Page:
The Good News Story Behind P2P Lending

By Jim Kharouf

It’s easy to get caught up in the numbers – how much a company or investment is making or losing. But what is often left out is the impact it may have on individuals and the broader economy. Prime Meridian Investments has invested in the individual, home, auto and small business peer-to-peer lending sector for years on behalf of our clients. But what is frequently overlooked in the small business lending category is the effect they have in helping enterprises start and grow. A new study from Oxford Economics illustrates the impact one peer-to-peer lender has had via small business loans in the UK, US, Germany and the Netherlands.

 

The report, which tracked lending by Funding Circle, showed that from 2007 through 2017, Funding Circle provided £3.9 billion in gross value-added contributions to the GDP of those four countries, which means for every £1 million ($1.32 million) of loans issued via Funding Circle, it helped add £2 million ($2.64 million) to a country’s GDP.  What’s more, the report said the loans enabled an estimated 75,000 jobs at the end of 2017, with some 41,500 individuals finding direct employment from those small businesses that took out loans via Funding Circle.

 

This is valuable research of a crucial component of any economy – small to medium sized enterprises. According the OECD, SMEs account for about 99 percent of all firms globally and provide 70 percent of the jobs. In the US, for example, there were 29.6 million small businesses which accounted for 99.7 percent of US companies in 2016 and 57.9 million employees just under half of the US workforce, according to the US Small Business Administration. Small businesses in the US also account for 46 percent of the private, non-farm GDP in 2008, the most recent figure available from the SBA.

 

Funding Circle made its first US loan in October 2013 after starting its business in the UK in August 2010. In just over four years in the US, the company’s platform had $633 million in loans under management. By comparison, the firm in the UK held £1.1 billion ($1.45 billion) new loans under management in 2017, and £598 million in net lending.

 

The growth of these loan portfolios is the result of a simple shift in global financial practices. Banks simply curtailed or stopped lending to small businesses in the aftermath of the global financial crisis of 2008. This opened the door for Funding Circle and many other peer-to-peer lending firms to fill that gap. The Oxford Economics report says Funding Circle did just that. For all UK banks the net lending amount for small businesses in 2017 was £677 million ($895 million), while Funding Circle’s net lending was £598 million ($790 million). The report pointed out that the British Business Bank’s 2016-2017 study showed that loan rejections rates were high for young businesses and for those wanting to scale up. This was at a time when the number of SMEs in the UK grew by 28 percent from 2011 to 2017.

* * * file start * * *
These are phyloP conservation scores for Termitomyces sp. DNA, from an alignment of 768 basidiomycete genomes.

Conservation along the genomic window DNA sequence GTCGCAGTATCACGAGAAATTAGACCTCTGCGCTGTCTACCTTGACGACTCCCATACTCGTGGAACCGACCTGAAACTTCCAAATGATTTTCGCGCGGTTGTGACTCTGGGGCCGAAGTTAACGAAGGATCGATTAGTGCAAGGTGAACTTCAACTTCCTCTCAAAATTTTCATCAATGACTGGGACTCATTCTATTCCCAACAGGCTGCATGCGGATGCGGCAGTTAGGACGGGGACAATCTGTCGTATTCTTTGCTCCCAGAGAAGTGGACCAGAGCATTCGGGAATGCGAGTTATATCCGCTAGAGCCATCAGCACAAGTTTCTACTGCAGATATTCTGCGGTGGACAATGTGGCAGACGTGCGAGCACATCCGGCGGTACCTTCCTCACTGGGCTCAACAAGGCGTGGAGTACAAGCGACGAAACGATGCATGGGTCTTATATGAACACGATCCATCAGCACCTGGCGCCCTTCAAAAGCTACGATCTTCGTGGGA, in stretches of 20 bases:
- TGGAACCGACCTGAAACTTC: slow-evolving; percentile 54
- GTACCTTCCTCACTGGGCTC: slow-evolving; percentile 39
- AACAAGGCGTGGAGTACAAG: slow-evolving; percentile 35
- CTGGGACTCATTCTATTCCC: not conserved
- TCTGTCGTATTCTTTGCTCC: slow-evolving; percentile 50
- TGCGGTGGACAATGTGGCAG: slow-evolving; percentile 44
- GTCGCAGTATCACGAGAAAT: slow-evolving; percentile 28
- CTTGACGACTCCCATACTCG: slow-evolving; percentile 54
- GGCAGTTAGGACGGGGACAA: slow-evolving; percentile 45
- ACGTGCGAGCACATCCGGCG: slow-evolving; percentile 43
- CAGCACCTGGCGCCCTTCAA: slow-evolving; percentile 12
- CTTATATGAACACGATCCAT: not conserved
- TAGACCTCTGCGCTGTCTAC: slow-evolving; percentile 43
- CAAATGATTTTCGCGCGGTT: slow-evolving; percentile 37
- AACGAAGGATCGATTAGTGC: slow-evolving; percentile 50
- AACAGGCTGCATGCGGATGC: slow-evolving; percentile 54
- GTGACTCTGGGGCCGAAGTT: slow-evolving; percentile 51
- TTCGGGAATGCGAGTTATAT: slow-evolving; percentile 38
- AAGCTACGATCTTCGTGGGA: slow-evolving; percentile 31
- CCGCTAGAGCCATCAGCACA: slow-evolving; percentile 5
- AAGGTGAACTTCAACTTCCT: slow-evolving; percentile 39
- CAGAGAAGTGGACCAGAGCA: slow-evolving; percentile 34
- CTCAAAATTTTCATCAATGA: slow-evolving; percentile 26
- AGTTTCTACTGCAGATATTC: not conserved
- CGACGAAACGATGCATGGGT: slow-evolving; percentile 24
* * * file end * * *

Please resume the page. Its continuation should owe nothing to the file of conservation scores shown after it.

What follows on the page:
What happened in terms of lending trends is predictable. Use of peer-to-peer lending platforms rose from just 1 percent to 5 percent in the UK, while the numbers seeking a bank loan fell from 48 percent to 39 percent. And peer-to-peer lending platforms totaled £737 million ($974 million) in the final quarter of 2017, up 25 percent over the same quarter a year prior, and up 75 percent from 2015.

 

Of those surveyed, the impact on their businesses was substantial with 67 percent saying without funding there would have been an impact on profits or investment with another 26 percent saying it would have affected jobs and 26 saying they would have missed an opportunity. For 22 percent, it would have meant the business would have failed.

 

P2P In The USA

 

In the US, the lending picture is quite similar. Small business loans in the US rose 68 percent from 2010 to 2017, but small business loans of less than $1 million, rose just 11 percent over the same period, according to the US Small Business Association. And of those small business loans, categorized as commercial and industrial, they actually fell to 20 percent from 30 percent. And the smallest loan category of $100,000 or less, fell to 9 percent from 13 percent in 2017.

 

Meanwhile the report showed that Funding Circle showed an 80 percent increase in new loans in 2017 to $509 million, up from $281 million the prior year. A Funding Circle survey showed that 50 percent of their customers first approached a bank and were rejected. Another 36 percent said the process took too long, a similar refrain from UK small business borrowers.

 

And what was the impact of those loans? The survey showed that 27 percent of those borrowers said they would have missed an opportunity without it, 22 percent said they would not have been able to consolidate debt and 16 percent would not have seen a growth in profits. Just 13 percent said there would have been weaker profit growth and no investment made. Just 3 percent said it would have affected jobs.

 

And by Oxford Economics’ estimates those Funding Circle loans provided a total gross value added to the US GDP of $13 billion per year and added 14,800 jobs. They also contributed $310 million in annual tax revenues. Indirect impact of these loans is even greater.

 

The study also covered Germany and the Netherlands, two other markets that are served by Funding Circle.

 

Ultimately, the report paints an interesting picture of how peer-to-peer lending is changing the lending landscape and contributing serious economic and job growth in their respective markets. This is the goal for peer-to-peer lending platforms. Yes, they want to profit, but in today’s financial space, technological and financial innovation is giving businesses more outlets to choose from and truly changing lives. Let’s remember that too.